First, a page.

Female mice lacking p47phox have altered adipose tissue gene expression and are protected against high fat-induced obesity

Martin J. J. Ronis, Neha Sharma, Jamie Vantrease, Sarah J. Borengasser, Matthew Ferguson, Kelly E. Mercer, Mario A. Cleves, Horacio Gomez-Acevedo, Thomas M. Badger


The current study was designed to determine if the NADPH-oxidase NOX2 plays a role in development of obesity after high fat feeding. Wild-type (WT) mice and mice lacking the essential cytosolic NOX2 system component p47phox (P47KO mice) were fed AIN-93G diets or high-fat diets (HFD) containing 45% fat and 0.5% cholesterol for 13 wk from weaning. Fat mass was increased to a similar degree by HFD in males of both genotypes (P < 0.05). However, female P47KO-HFD mice had no increase in adiposity or adipocyte size relative to female WT-HFD mice. Resistance to HFD-driven obesity in P47KO females was associated with increased expression of hepatic TFAM and UCP-2 mRNA, markers of mitochondrial number and uncoupling, and increased expression of hepatic mitochondrial respiratory complexes and whole body energy expenditure in response to HFD. Microarray analysis revealed significantly lower expression of mRNA encoding genes linked to energy metabolism, adipocyte differentiation (PPARγ), and fatty acid uptake (CD36, lipoprotein lipase), in fat pads from female P47KO-HFD mice compared with WT-HFD females. Moreover, differentiation of preadipocytes ex vivo was suppressed more by 17β-estradiol in cells from P47KO compared with cells from WT females in conjunction with overexpression of mRNA for Pref-1 (P < 0.05). HFD mice of both sexes were resistant to the development of hyperglycemia and hepatic steatosis (P < 0.05) and had reduced serum triglycerides, leptin, and adiponectin relative to WT-HFD mice (P < 0.05). These data suggest that NOX2 is an important regulator of metabolic homeostasis and diet-induced obesity.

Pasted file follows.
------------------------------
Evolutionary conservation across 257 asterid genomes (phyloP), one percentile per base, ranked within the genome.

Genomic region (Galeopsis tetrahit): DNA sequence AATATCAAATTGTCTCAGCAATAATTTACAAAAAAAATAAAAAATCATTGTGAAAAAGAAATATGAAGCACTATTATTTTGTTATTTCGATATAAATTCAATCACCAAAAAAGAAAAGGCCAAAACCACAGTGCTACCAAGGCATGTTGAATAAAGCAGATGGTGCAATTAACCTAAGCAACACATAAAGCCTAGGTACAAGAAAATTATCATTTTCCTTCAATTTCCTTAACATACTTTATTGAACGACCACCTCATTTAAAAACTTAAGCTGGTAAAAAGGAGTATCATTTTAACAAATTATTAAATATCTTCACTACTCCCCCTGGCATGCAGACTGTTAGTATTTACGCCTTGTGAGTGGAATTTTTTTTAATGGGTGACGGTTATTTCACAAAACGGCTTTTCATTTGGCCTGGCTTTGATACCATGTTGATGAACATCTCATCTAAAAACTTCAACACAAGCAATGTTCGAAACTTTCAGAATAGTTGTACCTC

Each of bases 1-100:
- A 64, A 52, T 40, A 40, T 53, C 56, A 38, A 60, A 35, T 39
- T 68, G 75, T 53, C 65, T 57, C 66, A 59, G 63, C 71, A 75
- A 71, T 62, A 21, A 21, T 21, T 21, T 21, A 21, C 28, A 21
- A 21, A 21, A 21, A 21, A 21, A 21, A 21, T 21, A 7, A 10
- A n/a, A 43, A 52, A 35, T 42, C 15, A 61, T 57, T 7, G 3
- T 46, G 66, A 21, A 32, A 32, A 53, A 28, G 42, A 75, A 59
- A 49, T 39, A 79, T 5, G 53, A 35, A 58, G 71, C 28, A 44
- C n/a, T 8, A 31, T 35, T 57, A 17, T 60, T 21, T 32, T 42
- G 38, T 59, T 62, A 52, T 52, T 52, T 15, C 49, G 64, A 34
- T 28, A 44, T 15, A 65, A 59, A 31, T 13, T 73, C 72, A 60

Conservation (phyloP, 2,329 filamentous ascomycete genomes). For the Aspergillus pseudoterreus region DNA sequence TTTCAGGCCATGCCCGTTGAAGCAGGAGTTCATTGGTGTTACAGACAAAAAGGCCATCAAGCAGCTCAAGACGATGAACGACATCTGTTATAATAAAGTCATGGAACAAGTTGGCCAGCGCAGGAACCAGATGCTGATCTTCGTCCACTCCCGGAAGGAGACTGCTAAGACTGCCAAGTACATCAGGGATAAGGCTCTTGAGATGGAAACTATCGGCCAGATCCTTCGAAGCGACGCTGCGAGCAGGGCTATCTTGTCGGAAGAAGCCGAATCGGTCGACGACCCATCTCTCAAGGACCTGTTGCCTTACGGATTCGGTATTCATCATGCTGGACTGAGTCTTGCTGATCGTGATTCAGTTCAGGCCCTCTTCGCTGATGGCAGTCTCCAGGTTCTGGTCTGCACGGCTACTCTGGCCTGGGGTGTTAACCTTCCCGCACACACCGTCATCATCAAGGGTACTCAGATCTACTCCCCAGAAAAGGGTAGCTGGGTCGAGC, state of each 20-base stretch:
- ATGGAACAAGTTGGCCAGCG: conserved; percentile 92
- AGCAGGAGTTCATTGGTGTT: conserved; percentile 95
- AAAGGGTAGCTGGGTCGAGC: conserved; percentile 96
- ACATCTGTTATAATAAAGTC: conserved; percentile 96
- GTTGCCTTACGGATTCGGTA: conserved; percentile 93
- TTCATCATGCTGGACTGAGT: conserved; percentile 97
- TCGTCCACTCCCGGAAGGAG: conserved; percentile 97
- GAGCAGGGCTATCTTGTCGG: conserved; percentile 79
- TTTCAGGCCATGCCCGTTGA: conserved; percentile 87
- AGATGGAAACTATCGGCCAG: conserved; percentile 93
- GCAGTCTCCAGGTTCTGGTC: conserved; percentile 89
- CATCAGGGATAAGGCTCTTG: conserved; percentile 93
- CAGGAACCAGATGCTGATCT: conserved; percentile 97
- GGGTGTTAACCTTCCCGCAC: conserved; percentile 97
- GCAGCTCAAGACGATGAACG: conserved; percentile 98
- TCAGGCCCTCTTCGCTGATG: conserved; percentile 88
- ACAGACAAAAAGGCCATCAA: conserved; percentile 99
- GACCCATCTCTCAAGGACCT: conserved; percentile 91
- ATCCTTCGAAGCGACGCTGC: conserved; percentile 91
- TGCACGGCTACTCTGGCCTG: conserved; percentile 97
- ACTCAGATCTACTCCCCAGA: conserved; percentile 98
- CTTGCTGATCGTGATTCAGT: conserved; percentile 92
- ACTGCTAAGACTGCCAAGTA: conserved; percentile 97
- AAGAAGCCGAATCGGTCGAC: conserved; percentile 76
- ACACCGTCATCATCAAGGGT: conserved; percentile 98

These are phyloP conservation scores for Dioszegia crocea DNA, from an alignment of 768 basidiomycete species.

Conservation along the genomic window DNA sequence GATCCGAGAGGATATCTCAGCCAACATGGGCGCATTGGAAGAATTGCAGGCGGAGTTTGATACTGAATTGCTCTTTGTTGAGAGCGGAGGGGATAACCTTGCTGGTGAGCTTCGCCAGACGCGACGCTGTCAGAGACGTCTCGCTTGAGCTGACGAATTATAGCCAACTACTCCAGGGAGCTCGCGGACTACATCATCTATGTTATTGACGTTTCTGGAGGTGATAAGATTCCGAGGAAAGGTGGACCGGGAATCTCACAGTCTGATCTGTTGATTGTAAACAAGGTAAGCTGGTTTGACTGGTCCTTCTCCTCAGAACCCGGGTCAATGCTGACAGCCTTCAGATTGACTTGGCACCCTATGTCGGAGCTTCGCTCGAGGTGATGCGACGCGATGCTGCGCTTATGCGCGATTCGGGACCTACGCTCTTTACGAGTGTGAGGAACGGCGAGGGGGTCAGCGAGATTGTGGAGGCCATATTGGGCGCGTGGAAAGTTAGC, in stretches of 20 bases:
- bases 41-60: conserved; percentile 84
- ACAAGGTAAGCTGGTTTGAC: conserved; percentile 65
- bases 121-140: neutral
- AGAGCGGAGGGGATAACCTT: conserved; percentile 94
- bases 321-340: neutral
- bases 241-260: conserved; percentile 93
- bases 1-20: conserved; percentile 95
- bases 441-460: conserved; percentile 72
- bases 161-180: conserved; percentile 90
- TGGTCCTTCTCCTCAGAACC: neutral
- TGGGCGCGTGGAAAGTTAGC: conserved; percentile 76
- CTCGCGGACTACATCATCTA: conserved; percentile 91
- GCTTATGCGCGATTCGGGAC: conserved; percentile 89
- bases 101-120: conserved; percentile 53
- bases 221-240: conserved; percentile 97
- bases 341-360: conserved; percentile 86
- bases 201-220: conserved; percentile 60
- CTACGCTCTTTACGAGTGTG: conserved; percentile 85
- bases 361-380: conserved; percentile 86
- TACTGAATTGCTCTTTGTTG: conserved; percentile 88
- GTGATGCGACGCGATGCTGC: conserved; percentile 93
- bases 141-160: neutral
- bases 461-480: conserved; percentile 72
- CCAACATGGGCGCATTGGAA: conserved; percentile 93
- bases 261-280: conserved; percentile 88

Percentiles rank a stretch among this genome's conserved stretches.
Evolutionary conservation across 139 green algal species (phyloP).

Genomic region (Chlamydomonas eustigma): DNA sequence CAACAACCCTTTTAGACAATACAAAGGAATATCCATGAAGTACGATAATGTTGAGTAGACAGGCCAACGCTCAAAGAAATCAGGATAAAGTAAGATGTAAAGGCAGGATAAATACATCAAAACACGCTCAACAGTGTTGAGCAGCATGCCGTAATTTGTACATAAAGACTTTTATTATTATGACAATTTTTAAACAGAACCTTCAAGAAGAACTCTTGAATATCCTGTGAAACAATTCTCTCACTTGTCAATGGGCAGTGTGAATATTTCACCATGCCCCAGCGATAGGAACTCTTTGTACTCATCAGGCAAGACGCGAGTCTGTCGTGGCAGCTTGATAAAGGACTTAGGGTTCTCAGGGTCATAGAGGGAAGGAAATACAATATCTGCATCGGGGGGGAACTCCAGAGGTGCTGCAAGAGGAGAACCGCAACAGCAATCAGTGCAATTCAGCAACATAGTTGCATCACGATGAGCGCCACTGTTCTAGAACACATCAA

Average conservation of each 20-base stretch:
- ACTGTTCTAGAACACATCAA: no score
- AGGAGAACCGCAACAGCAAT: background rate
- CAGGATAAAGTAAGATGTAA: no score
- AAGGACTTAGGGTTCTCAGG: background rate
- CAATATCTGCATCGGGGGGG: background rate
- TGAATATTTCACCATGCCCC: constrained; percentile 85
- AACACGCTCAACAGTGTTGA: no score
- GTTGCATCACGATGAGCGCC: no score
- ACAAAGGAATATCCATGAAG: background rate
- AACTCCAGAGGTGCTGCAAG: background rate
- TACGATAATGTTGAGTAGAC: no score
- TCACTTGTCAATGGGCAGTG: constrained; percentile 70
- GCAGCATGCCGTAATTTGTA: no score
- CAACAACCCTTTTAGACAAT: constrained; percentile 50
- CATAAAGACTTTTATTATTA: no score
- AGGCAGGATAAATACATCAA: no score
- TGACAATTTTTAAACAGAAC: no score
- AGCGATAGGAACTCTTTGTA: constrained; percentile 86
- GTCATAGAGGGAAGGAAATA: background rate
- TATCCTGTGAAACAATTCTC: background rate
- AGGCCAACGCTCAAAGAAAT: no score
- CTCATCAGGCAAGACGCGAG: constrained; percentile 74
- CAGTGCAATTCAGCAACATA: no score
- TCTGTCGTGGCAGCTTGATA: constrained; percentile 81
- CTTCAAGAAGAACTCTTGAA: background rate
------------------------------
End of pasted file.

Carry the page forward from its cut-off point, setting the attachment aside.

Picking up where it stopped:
• adipose
  • metabolism
  • NADPH-oxidase
  • obesity
  • p47phox


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